Extremists see US power grid as target, gov't report warns

·3-min read
Extremists Power Grid (Copyright 2021 The Associated Press. All rights reserved.)
Extremists Power Grid (Copyright 2021 The Associated Press. All rights reserved.)

Extremist groups in the United States appear to increasingly view attacking the power grid as a means of disrupting the country, according to a government report aimed at law enforcement agencies and utility operators.

Domestic extremists “have developed credible, specific plans to attack electricity infrastructure since at least 2020,” according to the report from the Department of Homeland Security’s Office of Intelligence and Analysis. The document, dated Monday, was obtained Tuesday by The Associated Press.

The report warns that extremists “adhering to a range of ideologies will likely continue to plot and encourage physical attacks against electrical infrastructure,” which includes more than 6,400 power plants and 450,000 miles of high-voltage transmission lines that span the country.

Experts on the U.S. power grid in the past have pointed out that it would be difficult to knock out power to the nation given the size and decentralized nature of the grid. The DHS report also notes that extremist attackers, without inside help at least, would be unlikely to cause widespread, multistate outages.

Both the FBI and DHS have repeatedly warned in recent months that the U.S. faces a heightened threat from domestic extremists. The report notes that an attack on the grid could still result in injuries and damage even without causing a major outage.

The grid is viewed as a target, based on a series of incidents in recent years as well as online discussions in extremist and conspiracy-minded forums, because transmission lines and substations are often in remote, rural areas and causing outages may cause further frustration and divisions within American society, a federal law enforcement official said.

“They feel that disrupting the electrical supply will disrupt the ability of government to operate,” the official said on condition of anonymity to discuss a report that has not been publicly released. “And, secondly, by conducting attacks against the communications and electrical infrastructure, it will actually accelerate the coming civil war that they anticipate because it will disrupt the lives of so many people that they will lose faith in government.”

Some of these concerns are nearly a decade old. In 2014, the Federal Energy Regulatory Commission ordered grid operators to increase security following a sniper attack on the Pacific Gas & Electric Company’s Metcalf Transmission Substation in an isolated area southeast of San Jose California No arrests have ever been made in an assault that stunned authorities and could have disrupted power to Silicon Valley.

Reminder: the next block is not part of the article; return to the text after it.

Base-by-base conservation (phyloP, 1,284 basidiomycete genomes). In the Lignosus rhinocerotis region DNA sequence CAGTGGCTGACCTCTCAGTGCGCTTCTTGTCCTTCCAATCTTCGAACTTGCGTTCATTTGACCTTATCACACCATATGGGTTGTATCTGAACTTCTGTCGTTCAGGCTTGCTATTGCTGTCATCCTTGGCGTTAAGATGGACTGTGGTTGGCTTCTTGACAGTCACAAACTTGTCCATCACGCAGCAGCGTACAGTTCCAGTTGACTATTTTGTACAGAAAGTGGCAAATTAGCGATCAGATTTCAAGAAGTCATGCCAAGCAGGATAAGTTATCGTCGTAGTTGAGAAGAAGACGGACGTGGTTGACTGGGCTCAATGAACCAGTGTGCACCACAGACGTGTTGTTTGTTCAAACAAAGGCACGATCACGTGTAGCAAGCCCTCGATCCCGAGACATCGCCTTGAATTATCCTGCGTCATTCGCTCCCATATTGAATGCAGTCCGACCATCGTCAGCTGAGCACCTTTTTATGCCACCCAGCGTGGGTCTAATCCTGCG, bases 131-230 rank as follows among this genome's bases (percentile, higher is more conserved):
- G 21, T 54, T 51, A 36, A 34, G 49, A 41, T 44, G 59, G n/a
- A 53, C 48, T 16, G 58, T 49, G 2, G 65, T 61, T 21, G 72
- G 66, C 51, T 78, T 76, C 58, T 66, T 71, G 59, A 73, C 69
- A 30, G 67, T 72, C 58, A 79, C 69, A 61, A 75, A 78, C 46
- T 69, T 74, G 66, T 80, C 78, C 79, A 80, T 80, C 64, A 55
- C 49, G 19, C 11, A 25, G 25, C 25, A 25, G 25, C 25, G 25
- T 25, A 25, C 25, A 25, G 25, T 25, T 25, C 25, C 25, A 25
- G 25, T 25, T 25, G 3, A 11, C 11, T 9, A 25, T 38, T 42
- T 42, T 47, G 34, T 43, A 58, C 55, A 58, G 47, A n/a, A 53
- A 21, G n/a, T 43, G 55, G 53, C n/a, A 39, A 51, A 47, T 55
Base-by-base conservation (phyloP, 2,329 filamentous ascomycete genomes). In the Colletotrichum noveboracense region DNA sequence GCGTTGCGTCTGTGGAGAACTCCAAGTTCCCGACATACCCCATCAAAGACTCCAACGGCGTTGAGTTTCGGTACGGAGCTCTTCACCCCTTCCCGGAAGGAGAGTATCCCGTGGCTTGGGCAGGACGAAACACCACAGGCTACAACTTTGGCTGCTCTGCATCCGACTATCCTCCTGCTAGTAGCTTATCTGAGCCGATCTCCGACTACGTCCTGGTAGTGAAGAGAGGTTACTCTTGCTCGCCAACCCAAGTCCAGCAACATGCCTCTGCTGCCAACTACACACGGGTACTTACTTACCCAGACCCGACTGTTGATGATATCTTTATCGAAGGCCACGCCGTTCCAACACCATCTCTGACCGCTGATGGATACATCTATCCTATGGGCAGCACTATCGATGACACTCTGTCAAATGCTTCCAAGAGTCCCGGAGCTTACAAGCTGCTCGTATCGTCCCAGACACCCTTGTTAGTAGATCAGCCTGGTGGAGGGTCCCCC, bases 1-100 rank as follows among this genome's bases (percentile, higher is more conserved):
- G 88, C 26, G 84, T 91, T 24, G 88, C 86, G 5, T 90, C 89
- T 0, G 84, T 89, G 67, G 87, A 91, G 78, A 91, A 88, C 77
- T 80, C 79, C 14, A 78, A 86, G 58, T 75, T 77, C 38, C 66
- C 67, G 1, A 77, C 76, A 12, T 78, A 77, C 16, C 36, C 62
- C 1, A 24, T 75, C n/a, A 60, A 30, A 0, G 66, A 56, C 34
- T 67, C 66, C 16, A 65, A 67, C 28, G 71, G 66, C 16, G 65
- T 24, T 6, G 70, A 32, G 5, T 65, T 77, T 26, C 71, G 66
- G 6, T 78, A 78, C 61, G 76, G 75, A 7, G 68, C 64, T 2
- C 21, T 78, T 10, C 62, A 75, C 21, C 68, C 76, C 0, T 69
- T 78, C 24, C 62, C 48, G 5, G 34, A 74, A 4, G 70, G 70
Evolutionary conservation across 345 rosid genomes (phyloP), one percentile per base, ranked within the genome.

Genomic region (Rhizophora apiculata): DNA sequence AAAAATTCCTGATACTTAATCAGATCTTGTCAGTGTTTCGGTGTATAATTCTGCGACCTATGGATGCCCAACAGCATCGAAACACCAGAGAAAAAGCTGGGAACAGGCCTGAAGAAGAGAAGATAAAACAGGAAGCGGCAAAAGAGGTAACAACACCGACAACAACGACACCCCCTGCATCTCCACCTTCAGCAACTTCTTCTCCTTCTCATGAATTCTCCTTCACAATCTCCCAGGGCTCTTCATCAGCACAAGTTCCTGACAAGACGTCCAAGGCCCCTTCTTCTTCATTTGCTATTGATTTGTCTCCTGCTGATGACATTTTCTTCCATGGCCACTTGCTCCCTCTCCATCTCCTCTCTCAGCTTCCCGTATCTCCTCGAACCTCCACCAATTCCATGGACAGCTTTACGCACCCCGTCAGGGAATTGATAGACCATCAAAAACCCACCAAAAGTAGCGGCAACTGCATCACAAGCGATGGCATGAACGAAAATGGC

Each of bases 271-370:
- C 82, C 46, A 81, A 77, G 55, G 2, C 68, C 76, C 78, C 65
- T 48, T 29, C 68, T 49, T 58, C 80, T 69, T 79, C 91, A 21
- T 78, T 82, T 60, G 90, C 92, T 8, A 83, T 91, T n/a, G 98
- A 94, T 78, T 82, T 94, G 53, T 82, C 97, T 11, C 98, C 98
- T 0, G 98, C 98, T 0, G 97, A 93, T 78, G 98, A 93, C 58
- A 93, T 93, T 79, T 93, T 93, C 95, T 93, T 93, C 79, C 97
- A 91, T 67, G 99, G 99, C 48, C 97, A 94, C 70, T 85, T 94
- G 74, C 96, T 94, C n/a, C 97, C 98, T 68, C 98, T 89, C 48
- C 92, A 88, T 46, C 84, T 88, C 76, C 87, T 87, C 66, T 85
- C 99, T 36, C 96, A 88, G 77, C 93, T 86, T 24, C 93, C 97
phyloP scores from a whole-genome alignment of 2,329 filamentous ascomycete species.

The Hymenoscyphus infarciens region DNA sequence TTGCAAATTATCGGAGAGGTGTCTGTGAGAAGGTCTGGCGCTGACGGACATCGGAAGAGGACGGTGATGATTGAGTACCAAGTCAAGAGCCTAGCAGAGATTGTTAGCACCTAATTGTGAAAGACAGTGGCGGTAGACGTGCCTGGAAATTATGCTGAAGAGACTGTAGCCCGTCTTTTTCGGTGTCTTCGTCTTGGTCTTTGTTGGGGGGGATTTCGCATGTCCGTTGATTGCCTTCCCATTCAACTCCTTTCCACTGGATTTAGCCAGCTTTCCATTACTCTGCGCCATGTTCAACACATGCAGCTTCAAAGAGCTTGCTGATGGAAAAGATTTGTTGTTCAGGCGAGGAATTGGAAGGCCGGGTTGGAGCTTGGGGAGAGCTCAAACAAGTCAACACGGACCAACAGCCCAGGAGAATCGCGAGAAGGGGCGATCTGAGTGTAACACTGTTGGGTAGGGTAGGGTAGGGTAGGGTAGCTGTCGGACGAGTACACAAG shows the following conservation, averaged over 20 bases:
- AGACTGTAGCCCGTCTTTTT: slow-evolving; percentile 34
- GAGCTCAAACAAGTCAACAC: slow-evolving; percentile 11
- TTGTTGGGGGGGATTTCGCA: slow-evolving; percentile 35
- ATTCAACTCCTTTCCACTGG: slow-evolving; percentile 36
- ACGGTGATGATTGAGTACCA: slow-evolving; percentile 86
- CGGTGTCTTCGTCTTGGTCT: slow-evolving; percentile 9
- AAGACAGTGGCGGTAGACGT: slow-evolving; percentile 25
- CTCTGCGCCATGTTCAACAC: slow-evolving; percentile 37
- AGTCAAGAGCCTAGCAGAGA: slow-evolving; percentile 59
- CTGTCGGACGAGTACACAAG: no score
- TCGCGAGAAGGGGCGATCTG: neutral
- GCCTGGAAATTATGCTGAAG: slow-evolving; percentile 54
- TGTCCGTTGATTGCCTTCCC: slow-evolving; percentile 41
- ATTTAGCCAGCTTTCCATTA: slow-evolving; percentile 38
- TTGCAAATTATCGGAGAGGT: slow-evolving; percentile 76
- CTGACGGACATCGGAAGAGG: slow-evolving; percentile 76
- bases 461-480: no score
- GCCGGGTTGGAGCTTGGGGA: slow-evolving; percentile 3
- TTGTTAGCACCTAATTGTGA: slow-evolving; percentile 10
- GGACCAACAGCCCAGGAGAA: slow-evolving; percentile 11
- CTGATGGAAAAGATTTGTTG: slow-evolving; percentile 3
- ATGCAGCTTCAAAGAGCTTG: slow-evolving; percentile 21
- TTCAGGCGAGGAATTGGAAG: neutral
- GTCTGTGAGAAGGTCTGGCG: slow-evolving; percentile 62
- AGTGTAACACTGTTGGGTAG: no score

DHS noted the Metcalf incident in the report as more recent incidents, including a suspected plot by white supremacist extremists to attack power stations in the southeastern U.S. as part of an effort to cause havoc if they disagreed with the outcome of the November 2020 election.

Asked about the report, the Edison Electric Institute, an association that represents companies that provide power to about 70% of the U.S. population, said it has been working for years with the government to respond to a range of potential dangers.

“Our industry is working constantly to adapt to new and evolving threats to the grid, whether that’s by protecting against malicious threats like cyber and physical attacks or addressing the challenges of extreme weather caused by climate change,” Scott Aaronson, the association’s senior vice president for security and preparedness, said by email.

The report also mentioned that four suspected extremists were accused in October 2020 of a plot to damage transformers in Idaho and nearby states and the arrest in May 2020 of three alleged militia extremists, tied to the antigovernment Boogaloo movement, who were charged in a conspiracy to attack an electrical substation in Las Vegas.

“The electrical companies and state and local law enforcement need to be aware of this and need to take steps," said the federal law enforcement official.

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Associated Press writer Jake Bleiberg in Dallas contributed to this report.

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